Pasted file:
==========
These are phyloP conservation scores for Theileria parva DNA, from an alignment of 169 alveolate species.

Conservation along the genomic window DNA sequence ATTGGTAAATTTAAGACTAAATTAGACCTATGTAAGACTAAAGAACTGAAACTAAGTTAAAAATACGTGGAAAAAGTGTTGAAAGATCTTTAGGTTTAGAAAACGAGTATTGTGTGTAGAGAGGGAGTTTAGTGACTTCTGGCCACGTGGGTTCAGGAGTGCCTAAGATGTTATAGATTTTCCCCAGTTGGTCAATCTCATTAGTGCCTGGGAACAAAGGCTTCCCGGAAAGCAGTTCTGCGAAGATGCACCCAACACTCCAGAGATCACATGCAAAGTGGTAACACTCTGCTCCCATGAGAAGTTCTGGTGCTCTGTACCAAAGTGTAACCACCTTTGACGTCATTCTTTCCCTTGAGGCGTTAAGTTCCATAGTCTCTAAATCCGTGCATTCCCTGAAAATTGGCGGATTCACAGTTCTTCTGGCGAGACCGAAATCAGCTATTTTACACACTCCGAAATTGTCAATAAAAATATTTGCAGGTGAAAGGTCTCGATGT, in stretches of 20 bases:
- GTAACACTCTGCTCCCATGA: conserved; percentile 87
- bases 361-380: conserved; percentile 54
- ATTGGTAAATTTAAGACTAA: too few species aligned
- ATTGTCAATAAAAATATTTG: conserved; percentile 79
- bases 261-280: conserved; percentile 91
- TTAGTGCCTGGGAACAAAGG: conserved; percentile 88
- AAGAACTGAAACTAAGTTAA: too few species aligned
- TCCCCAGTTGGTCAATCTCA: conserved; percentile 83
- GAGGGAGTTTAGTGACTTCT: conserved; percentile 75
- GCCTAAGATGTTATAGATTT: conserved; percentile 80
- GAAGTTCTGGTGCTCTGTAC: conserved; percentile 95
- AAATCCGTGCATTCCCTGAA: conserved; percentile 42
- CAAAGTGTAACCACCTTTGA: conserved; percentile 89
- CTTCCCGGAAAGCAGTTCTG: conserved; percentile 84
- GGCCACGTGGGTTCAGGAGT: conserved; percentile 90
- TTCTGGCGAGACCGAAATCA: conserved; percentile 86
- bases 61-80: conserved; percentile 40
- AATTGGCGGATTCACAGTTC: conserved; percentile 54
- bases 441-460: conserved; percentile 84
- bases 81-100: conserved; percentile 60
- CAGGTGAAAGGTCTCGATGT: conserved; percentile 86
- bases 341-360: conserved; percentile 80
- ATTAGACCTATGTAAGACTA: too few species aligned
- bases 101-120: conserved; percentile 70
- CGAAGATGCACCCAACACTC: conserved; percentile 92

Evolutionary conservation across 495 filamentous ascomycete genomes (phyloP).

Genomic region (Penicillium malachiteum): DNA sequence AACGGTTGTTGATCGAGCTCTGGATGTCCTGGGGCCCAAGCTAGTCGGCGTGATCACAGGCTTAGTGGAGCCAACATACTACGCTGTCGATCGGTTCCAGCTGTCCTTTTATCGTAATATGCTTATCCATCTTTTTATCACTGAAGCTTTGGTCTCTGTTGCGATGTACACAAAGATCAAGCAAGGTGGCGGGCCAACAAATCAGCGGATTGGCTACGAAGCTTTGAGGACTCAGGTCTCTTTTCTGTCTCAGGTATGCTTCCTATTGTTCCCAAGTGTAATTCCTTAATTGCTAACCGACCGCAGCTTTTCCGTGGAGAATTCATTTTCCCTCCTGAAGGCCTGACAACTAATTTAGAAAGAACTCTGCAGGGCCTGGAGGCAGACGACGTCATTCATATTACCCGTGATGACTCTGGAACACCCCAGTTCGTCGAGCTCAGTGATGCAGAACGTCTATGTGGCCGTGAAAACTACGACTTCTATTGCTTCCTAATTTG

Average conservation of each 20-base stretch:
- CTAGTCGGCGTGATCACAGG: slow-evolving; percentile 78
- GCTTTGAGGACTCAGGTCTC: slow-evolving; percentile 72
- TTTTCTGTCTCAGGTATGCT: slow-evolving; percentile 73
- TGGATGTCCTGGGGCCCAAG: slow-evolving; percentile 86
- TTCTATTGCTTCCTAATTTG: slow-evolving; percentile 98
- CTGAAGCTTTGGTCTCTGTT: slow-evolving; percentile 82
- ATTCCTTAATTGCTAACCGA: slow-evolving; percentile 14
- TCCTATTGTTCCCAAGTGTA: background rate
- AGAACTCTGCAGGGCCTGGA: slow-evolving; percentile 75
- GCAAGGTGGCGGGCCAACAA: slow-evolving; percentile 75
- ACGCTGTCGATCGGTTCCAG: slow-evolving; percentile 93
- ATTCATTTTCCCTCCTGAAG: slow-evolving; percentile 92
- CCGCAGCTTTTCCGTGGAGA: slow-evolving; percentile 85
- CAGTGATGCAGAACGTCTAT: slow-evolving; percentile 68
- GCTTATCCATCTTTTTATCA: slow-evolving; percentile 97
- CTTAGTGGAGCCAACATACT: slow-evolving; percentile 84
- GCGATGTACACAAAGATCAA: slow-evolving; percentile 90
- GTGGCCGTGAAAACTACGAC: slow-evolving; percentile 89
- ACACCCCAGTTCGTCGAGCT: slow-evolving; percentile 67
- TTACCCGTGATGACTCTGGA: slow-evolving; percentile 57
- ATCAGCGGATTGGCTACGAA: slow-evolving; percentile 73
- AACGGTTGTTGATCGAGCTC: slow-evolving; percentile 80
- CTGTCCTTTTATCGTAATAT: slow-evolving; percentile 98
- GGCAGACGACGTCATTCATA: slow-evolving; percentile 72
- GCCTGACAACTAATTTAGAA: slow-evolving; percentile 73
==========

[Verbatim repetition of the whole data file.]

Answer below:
These are phyloP conservation scores for Theileria parva DNA, from an alignment of 169 alveolate species.

Conservation along the genomic window DNA sequence ATTGGTAAATTTAAGACTAAATTAGACCTATGTAAGACTAAAGAACTGAAACTAAGTTAAAAATACGTGGAAAAAGTGTTGAAAGATCTTTAGGTTTAGAAAACGAGTATTGTGTGTAGAGAGGGAGTTTAGTGACTTCTGGCCACGTGGGTTCAGGAGTGCCTAAGATGTTATAGATTTTCCCCAGTTGGTCAATCTCATTAGTGCCTGGGAACAAAGGCTTCCCGGAAAGCAGTTCTGCGAAGATGCACCCAACACTCCAGAGATCACATGCAAAGTGGTAACACTCTGCTCCCATGAGAAGTTCTGGTGCTCTGTACCAAAGTGTAACCACCTTTGACGTCATTCTTTCCCTTGAGGCGTTAAGTTCCATAGTCTCTAAATCCGTGCATTCCCTGAAAATTGGCGGATTCACAGTTCTTCTGGCGAGACCGAAATCAGCTATTTTACACACTCCGAAATTGTCAATAAAAATATTTGCAGGTGAAAGGTCTCGATGT, in stretches of 20 bases:
- GTAACACTCTGCTCCCATGA: conserved; percentile 87
- bases 361-380: conserved; percentile 54
- ATTGGTAAATTTAAGACTAA: too few species aligned
- ATTGTCAATAAAAATATTTG: conserved; percentile 79
- bases 261-280: conserved; percentile 91
- TTAGTGCCTGGGAACAAAGG: conserved; percentile 88
- AAGAACTGAAACTAAGTTAA: too few species aligned
- TCCCCAGTTGGTCAATCTCA: conserved; percentile 83
- GAGGGAGTTTAGTGACTTCT: conserved; percentile 75
- GCCTAAGATGTTATAGATTT: conserved; percentile 80
- GAAGTTCTGGTGCTCTGTAC: conserved; percentile 95
- AAATCCGTGCATTCCCTGAA: conserved; percentile 42
- CAAAGTGTAACCACCTTTGA: conserved; percentile 89
- CTTCCCGGAAAGCAGTTCTG: conserved; percentile 84
- GGCCACGTGGGTTCAGGAGT: conserved; percentile 90
- TTCTGGCGAGACCGAAATCA: conserved; percentile 86
- bases 61-80: conserved; percentile 40
- AATTGGCGGATTCACAGTTC: conserved; percentile 54
- bases 441-460: conserved; percentile 84
- bases 81-100: conserved; percentile 60
- CAGGTGAAAGGTCTCGATGT: conserved; percentile 86
- bases 341-360: conserved; percentile 80
- ATTAGACCTATGTAAGACTA: too few species aligned
- bases 101-120: conserved; percentile 70
- CGAAGATGCACCCAACACTC: conserved; percentile 92

Evolutionary conservation across 495 filamentous ascomycete genomes (phyloP).

Genomic region (Penicillium malachiteum): DNA sequence AACGGTTGTTGATCGAGCTCTGGATGTCCTGGGGCCCAAGCTAGTCGGCGTGATCACAGGCTTAGTGGAGCCAACATACTACGCTGTCGATCGGTTCCAGCTGTCCTTTTATCGTAATATGCTTATCCATCTTTTTATCACTGAAGCTTTGGTCTCTGTTGCGATGTACACAAAGATCAAGCAAGGTGGCGGGCCAACAAATCAGCGGATTGGCTACGAAGCTTTGAGGACTCAGGTCTCTTTTCTGTCTCAGGTATGCTTCCTATTGTTCCCAAGTGTAATTCCTTAATTGCTAACCGACCGCAGCTTTTCCGTGGAGAATTCATTTTCCCTCCTGAAGGCCTGACAACTAATTTAGAAAGAACTCTGCAGGGCCTGGAGGCAGACGACGTCATTCATATTACCCGTGATGACTCTGGAACACCCCAGTTCGTCGAGCTCAGTGATGCAGAACGTCTATGTGGCCGTGAAAACTACGACTTCTATTGCTTCCTAATTTG

Average conservation of each 20-base stretch:
- CTAGTCGGCGTGATCACAGG: slow-evolving; percentile 78
- GCTTTGAGGACTCAGGTCTC: slow-evolving; percentile 72
- TTTTCTGTCTCAGGTATGCT: slow-evolving; percentile 73
- TGGATGTCCTGGGGCCCAAG: slow-evolving; percentile 86
- TTCTATTGCTTCCTAATTTG: slow-evolving; percentile 98
- CTGAAGCTTTGGTCTCTGTT: slow-evolving; percentile 82
- ATTCCTTAATTGCTAACCGA: slow-evolving; percentile 14
- TCCTATTGTTCCCAAGTGTA: background rate
- AGAACTCTGCAGGGCCTGGA: slow-evolving; percentile 75
- GCAAGGTGGCGGGCCAACAA: slow-evolving; percentile 75
- ACGCTGTCGATCGGTTCCAG: slow-evolving; percentile 93
- ATTCATTTTCCCTCCTGAAG: slow-evolving; percentile 92
- CCGCAGCTTTTCCGTGGAGA: slow-evolving; percentile 85
- CAGTGATGCAGAACGTCTAT: slow-evolving; percentile 68
- GCTTATCCATCTTTTTATCA: slow-evolving; percentile 97
- CTTAGTGGAGCCAACATACT: slow-evolving; percentile 84
- GCGATGTACACAAAGATCAA: slow-evolving; percentile 90
- GTGGCCGTGAAAACTACGAC: slow-evolving; percentile 89
- ACACCCCAGTTCGTCGAGCT: slow-evolving; percentile 67
- TTACCCGTGATGACTCTGGA: slow-evolving; percentile 57
- ATCAGCGGATTGGCTACGAA: slow-evolving; percentile 73
- AACGGTTGTTGATCGAGCTC: slow-evolving; percentile 80
- CTGTCCTTTTATCGTAATAT: slow-evolving; percentile 98
- GGCAGACGACGTCATTCATA: slow-evolving; percentile 72
- GCCTGACAACTAATTTAGAA: slow-evolving; percentile 73